Running Time: 200mins (3hrs 20mins)
- Fatal 4-Way Match for the WWE Tag Team Championship: The New Day v Enzo & Cass v The Vaudevillains v Luke Gallows & Karl Anderson
- The Participants are confident heading into the Ladder Match
- Dolph Ziggler v Baron Corbin
- Natalya & Becky Lynch v Charlotte & Dana Brooke
- Dean Ambrose will be the “King of the Jungle”
- Apollo Crews v Sheamus
- John Cena v AJ Styles
- Money in the Bank Ladder Match: Cesaro v Sami Zayn, v Dean Ambrose v Alberto Del Rio v Kevin Owens v Chris Jericho
- United States Championship Match: Rusev v Titus O’Neil
- WWE World Heavyweight Championship Match: Roman Reigns v Seth Rollins
Going into MitB 2016, there were a number of potential highlights. The match for the tag titles promised to be eventful (WWE multi-man clusters are rarely dull), Cena v Styles was highly touted to push for Match of the Year honours, the ladder match itself is always fun to watch (credit: JBL) and the added intrigue of a possible Shield triple-threat on the other side if Ambrose pulled through bled into the main-event between Roman and Seth Rollins.
Outside of that, you had Ziggler v Corbin (continuing the trend of having Dolph wreslte the same guy over and over on a three-month rotation), the women’s tag and Apollo playing the underdog to bully-boy Sheamus and while none of the bouts fell below good, they weren’t going to be in the running for awards come December.
Having Enzo & Cass (or E&C Mk.II as I call them) be the first act on the main show to make an appearance was a masterstroke as they are as over as an act can be with the live crowds and the roar was huge for the Certified G and his tall partner. The match itself was decent enough, but there were some timing issues throughout and Luke Gallows ended up reverting to Festus for a brief moment (resulting in a wonderful “controllor disconnected” segment on BotchaMania) at the end… although this has been edited out of the home release, so you can ignore that criticism.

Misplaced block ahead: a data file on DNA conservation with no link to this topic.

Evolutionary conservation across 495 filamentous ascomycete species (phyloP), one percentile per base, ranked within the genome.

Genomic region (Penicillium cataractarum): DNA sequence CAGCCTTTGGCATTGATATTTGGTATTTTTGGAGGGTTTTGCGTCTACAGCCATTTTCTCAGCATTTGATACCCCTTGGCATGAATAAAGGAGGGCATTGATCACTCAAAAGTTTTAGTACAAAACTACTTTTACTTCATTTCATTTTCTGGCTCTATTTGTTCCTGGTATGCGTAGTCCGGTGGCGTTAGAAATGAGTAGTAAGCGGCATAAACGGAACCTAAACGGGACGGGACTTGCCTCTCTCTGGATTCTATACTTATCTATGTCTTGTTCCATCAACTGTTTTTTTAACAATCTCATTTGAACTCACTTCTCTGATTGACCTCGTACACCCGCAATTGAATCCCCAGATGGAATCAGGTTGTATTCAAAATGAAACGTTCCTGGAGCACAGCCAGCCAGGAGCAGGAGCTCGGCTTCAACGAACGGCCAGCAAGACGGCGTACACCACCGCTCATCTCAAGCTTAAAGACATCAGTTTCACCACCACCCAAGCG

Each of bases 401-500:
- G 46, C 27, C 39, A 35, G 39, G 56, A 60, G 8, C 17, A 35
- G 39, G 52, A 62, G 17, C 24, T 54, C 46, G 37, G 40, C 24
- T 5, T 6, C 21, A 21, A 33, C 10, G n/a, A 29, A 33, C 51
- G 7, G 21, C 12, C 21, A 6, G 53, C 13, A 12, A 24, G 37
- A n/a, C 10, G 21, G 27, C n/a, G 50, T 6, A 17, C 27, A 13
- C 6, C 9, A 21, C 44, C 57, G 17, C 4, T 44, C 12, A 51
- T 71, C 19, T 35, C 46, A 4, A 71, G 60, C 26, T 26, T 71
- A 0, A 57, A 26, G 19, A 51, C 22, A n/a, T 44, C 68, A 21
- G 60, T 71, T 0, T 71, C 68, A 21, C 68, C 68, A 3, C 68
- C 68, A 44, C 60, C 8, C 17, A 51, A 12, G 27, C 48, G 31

Ziggler v Corbin was Ziggler v Corbin. We’ve seen it plenty of times and the results become meaningless after a while. In a similar vein, the women’s tag wasn’t anything revolutionary either, with a slightly sloppy finish, no real drama and a post-match heel turn that hasn’t really come to much to date, while Apollo v Sheamus was a fine, but again the result didn’t do anything for either guy due to the nature of how it came to pass.
Before getting to the great matches, sandwiched between two of them was Rusev v Titus for the US belt. Essentially rehashing the Bulgarian’s first run with the belt, this was more memorable for Rusev’s amazing post-match diabtribe against Titus’ kids than the match itself.
The first of the big matches was a great match, but you are left with the feeling that you know these two could do better down the line. Cena seemed a bit rusty and it showed in a few sequences, but it was still a wonderful contest that was followed by another spirited effort in the Money in the Bank Ladder Match.
Unfortunately, there was always going to be one winner of this (and so it proved to be), but from bell-to-bell the action was hard and heavy while avoiding the excessive stunts of MitBs past. That’s not to say there weren’t scary moments (Owens hitting a frog-splash on Dean, who was on a ladder, and Zayn hitting a Michinoku Driver on Owens onto a ladder that was on its side are two examples) and everyone will have been feeling rough the next morning.
That leaves the main-event between The Shed (i.e. two-thirds of The Shield) as Roman Reigns defends his WWE World Championship against Seth Rollins, the man who never lost the belt.
It’s a fantastic match (again making a mockery of the “YOU CAN’T WRESTLE” chants aimed at RR) with some wonderful exchanges (countering a spear into a Pedigree IN MID AIR) and some amazingly close near-falls. With the mooted Shield three-way looming, you also went in without there being an obvious victor for the first time in a long time.
Both men left it all in the ring and the close of the show was one of those “talked about for a long time” moments, which gave us all three members of The Shield as WWE Champion within the space of 5mins, leading us into the New Era and (what would become) the Brand Split.
A show with three fantastic matches and a number of decent ones is always going to be a show worth recommending. Howver, as mentioned in other reviews, regular Network subscribers have no reason to buy this DVD (this is where the extras could – and should – come into play).
Points: 8/10 (for non-Network subscribers only)